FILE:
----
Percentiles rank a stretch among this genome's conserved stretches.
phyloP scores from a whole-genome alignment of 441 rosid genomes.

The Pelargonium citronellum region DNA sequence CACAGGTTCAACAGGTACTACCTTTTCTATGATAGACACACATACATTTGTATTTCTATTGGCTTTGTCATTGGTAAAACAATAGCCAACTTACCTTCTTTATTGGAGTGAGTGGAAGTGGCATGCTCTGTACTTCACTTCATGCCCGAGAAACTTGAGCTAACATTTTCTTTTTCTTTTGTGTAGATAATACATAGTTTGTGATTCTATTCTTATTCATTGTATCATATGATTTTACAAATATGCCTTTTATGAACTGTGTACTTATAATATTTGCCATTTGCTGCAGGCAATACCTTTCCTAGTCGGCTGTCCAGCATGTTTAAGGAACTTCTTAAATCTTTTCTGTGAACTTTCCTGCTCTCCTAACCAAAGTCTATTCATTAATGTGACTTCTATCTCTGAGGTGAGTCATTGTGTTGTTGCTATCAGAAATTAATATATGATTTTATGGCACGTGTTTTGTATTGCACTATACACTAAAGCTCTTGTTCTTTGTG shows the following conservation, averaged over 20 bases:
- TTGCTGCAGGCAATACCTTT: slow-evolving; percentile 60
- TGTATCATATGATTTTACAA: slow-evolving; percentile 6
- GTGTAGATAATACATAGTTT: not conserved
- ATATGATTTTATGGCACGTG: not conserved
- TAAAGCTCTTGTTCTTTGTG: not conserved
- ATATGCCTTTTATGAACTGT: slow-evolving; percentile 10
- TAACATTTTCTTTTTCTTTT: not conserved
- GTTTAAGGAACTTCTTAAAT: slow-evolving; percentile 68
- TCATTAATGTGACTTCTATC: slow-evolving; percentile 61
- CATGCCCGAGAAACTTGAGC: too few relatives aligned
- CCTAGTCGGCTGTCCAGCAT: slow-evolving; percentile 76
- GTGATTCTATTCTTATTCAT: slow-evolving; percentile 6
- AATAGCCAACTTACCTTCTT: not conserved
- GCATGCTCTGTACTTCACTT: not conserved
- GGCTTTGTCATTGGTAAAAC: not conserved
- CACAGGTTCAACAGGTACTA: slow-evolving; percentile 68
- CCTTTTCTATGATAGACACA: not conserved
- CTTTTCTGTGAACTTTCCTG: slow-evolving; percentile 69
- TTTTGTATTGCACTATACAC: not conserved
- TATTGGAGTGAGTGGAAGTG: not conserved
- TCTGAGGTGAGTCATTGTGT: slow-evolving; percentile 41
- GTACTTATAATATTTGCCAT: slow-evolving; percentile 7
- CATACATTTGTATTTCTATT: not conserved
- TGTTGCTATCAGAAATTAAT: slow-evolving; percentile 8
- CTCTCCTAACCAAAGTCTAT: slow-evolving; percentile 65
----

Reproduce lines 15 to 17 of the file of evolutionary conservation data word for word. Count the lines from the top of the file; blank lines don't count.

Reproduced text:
- GTGATTCTATTCTTATTCAT: slow-evolving; percentile 6
- AATAGCCAACTTACCTTCTT: not conserved
- GCATGCTCTGTACTTCACTT: not conserved